The approach is crucial to a bowling shot, and there are a few different variations on the footwork. They are referred to, rather intuitively, by the number of steps taken by the bowler as he or she prepares to throw the ball. There is the 4 step approach, the 5 step, and even a 3 step. Also, some senior or disabled bowlers even undertake a no step approach and simply stand at the foul line and release.
The four step approach is the standard and the most popular among bowlers. It’s so common because it has a very natural rhythm to it. Each one of the four steps corresponds to a particular motion in the swing.
The first step, for example, should be in sync with the pushaway, the second with the downswing, the third with the highest point of your backswing, and the fourth with your release.
This easy-to-remember synchronization makes the 4 step approach the preferred one for beginners as well as many intermediate and advanced bowlers. But the other approach types offer their own advantages, and might be worth a try.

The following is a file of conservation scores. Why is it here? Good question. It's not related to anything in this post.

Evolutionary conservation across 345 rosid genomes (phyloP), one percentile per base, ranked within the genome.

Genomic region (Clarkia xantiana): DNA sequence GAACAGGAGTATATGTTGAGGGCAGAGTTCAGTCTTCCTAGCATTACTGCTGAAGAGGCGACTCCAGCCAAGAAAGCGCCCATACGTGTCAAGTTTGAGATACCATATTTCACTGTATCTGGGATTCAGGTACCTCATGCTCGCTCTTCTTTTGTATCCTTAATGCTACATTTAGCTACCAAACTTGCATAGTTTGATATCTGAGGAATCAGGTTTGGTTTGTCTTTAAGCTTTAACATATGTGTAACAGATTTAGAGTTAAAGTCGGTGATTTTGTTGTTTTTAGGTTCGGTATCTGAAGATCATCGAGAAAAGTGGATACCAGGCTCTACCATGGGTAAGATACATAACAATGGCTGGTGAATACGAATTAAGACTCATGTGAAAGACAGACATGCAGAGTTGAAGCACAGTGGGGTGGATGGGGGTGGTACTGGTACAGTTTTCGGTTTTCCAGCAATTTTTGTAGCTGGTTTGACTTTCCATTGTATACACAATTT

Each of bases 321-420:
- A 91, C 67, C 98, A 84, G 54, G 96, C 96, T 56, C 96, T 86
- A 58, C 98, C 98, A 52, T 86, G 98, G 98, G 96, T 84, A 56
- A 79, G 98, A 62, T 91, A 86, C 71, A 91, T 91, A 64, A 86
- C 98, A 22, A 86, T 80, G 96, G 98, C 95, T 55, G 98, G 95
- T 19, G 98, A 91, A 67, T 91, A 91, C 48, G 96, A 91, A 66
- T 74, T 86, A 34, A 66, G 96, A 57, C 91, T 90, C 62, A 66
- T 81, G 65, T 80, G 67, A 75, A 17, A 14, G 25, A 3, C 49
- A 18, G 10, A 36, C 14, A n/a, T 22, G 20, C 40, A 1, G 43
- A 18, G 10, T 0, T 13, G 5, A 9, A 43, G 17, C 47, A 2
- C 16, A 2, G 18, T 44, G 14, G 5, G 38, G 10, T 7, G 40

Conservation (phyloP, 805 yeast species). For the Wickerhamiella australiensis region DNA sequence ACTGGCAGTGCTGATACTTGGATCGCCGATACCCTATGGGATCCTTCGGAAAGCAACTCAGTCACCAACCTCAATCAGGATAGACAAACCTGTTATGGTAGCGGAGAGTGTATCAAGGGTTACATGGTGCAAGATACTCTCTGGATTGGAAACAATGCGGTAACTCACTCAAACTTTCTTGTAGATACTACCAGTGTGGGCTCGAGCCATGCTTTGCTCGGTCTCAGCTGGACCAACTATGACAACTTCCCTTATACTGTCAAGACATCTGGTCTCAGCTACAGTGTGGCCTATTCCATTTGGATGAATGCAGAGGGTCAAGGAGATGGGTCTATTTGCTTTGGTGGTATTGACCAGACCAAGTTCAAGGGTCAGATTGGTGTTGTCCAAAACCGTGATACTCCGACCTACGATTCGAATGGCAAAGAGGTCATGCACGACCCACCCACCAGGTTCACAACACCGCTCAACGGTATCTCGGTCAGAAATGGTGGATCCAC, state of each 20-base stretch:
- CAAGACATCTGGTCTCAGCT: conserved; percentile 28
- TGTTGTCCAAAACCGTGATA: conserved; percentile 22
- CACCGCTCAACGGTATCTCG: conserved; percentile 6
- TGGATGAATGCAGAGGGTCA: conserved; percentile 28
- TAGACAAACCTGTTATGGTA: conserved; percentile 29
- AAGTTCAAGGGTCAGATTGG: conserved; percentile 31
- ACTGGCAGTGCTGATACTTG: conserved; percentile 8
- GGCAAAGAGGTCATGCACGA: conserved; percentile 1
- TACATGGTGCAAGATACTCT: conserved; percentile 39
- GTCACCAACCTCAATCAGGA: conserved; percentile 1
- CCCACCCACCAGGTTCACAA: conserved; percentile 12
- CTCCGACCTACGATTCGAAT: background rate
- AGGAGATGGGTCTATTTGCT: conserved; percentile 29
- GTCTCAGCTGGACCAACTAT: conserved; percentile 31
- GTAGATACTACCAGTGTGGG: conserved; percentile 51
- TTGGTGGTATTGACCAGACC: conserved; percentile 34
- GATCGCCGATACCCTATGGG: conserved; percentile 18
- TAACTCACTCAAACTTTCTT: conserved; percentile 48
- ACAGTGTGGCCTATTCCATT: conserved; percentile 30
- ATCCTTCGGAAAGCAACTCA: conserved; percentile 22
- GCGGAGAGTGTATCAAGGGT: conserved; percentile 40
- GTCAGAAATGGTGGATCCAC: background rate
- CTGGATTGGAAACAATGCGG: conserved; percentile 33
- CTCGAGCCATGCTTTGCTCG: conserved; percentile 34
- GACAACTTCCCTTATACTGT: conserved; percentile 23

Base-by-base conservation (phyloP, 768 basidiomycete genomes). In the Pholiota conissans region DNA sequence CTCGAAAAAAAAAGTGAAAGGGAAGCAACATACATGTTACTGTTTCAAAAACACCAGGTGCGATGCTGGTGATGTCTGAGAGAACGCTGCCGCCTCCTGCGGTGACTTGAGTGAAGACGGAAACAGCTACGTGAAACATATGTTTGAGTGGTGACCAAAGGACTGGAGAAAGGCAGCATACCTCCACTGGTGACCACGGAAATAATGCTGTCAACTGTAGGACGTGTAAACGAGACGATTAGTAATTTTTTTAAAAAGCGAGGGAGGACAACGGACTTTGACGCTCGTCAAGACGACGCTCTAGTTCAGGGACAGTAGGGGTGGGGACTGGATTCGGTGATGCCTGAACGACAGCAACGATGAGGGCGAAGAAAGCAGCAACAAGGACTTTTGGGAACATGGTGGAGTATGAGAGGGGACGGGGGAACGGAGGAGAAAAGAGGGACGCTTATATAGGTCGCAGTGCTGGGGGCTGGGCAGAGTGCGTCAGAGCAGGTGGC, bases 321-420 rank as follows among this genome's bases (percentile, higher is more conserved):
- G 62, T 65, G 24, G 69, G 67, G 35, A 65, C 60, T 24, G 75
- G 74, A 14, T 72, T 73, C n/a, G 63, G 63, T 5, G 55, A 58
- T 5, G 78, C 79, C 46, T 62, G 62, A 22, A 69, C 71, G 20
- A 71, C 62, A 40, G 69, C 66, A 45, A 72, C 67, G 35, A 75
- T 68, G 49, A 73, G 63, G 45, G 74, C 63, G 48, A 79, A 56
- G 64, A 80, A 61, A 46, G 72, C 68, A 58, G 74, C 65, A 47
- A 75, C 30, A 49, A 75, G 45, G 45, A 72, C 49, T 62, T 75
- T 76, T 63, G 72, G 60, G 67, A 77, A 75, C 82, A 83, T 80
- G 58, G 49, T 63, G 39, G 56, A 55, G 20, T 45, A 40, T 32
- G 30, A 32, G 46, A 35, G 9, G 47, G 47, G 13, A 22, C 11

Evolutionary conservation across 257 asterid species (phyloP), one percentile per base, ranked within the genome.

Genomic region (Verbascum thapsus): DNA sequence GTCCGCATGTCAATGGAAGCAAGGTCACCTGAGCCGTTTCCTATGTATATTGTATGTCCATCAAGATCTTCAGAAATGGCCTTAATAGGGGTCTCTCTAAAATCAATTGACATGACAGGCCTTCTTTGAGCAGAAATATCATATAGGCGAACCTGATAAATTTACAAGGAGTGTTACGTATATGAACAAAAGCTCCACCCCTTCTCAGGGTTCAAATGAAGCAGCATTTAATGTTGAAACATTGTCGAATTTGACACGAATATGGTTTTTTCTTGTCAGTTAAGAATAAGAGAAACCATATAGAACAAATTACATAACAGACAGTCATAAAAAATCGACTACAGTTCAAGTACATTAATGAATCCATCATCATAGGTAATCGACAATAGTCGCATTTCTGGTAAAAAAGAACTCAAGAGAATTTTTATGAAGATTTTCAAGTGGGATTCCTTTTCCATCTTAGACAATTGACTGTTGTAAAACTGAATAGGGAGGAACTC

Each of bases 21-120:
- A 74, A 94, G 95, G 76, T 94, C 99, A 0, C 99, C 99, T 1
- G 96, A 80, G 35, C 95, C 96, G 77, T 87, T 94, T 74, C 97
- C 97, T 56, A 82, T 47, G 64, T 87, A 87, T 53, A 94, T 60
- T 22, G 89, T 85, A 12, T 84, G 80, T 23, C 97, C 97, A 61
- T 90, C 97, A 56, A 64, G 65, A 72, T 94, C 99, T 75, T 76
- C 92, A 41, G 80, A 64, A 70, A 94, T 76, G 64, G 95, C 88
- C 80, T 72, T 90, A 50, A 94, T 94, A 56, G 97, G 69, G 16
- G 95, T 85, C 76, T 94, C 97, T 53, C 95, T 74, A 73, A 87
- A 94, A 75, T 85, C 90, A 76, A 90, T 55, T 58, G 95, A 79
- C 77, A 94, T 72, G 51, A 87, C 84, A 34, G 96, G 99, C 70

5 Step Approach
The main difference of the five step approach is the fact that you’ll take an extra step at the start. Also, you will make the first stop with the opposite foot as he or she would with the 4 step approach. An advantage of this technique is that the longer approach, you can roll with more power at the release.
The 5 step approach, however, is more difficult for some because the different steps do not neatly correspond to a part of the armswing as is the case with the 4 step. Because of this, the 5 step approach is used mostly by advanced bowlers, but it does hold some popularity among them. Some bowlers feel that the 4 step is too mechanical, and that a 5 step feels more natural.
In addition to the 4 step and 5 step approaches, by far the two most common, there are a couple others that are used by some bowlers. Some find success using a 3 step approach, which requires a few readjustments.
The first step of the 3 step approach is about the same as the second step of a 4 step approach. In order to make it work, you will need to start with the ball out in front of you, as if you had already completed the pushaway. It is also necessary to stand closer to the foul line, as you will only be making three steps. The 3-step approach is much less common, especially among more experienced bowlers, and is usually used by bowlers who do not feel coordinated enough with the 4 step approach.
All in all, although there are a few advantages of both the 3-step and 5-step approach, the 4-step is still much more popular among bowlers for its rhythmic nature. Most beginning and intermediate bowlers should use it unless they have particular special preferences.